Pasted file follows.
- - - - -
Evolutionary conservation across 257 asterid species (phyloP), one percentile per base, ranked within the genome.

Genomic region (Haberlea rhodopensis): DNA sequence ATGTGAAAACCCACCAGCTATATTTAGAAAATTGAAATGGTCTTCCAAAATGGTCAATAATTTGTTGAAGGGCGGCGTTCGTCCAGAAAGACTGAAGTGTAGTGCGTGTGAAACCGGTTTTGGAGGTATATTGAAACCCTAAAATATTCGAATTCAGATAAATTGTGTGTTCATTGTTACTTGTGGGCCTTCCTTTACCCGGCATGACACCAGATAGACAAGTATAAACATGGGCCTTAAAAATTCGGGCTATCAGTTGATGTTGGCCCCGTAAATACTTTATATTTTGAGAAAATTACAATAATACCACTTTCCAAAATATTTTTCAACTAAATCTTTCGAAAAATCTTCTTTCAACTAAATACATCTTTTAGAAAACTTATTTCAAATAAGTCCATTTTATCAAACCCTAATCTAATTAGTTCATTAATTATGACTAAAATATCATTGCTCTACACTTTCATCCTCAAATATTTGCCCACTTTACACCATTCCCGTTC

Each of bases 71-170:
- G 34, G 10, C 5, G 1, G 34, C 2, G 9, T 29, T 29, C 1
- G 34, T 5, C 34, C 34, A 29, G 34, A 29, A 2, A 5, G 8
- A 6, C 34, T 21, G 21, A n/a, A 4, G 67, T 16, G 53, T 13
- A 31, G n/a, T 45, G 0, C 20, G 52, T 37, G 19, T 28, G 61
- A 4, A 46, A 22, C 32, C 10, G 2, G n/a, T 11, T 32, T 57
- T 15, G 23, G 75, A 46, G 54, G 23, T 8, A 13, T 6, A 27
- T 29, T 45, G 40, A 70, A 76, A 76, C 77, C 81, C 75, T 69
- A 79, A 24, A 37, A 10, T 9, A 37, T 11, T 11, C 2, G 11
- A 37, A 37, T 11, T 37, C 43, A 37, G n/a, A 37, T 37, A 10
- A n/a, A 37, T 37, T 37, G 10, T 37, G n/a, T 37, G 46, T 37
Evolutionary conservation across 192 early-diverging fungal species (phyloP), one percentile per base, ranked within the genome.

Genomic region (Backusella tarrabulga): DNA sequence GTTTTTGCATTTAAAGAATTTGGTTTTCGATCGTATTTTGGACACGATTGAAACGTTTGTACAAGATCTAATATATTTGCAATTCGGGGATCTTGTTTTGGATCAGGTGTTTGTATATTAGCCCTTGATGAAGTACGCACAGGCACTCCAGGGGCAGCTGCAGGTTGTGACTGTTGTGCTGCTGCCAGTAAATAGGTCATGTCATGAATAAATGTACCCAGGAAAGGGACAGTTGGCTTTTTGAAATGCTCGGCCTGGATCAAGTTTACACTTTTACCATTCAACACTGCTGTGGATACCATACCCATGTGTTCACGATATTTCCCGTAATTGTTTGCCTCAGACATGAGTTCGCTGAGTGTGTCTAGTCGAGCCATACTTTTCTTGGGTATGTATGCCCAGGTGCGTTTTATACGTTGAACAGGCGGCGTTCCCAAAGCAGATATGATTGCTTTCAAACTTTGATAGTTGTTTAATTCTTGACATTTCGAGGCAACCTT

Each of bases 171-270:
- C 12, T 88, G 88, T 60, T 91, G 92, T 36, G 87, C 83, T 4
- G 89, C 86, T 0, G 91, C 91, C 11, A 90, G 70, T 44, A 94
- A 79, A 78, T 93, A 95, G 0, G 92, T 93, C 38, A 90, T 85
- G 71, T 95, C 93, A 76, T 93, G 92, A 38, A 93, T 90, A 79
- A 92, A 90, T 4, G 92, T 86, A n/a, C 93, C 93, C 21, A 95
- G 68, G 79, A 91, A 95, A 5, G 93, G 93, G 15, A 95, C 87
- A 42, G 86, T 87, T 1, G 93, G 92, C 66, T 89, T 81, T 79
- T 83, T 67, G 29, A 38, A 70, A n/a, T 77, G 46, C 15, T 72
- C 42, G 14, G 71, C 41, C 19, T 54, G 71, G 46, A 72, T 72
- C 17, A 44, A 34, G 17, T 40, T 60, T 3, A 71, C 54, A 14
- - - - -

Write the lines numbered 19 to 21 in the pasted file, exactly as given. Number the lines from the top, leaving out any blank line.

- A 79, A 78, T 93, A 95, G 0, G 92, T 93, C 38, A 90, T 85
- G 71, T 95, C 93, A 76, T 93, G 92, A 38, A 93, T 90, A 79
- A 92, A 90, T 4, G 92, T 86, A n/a, C 93, C 93, C 21, A 95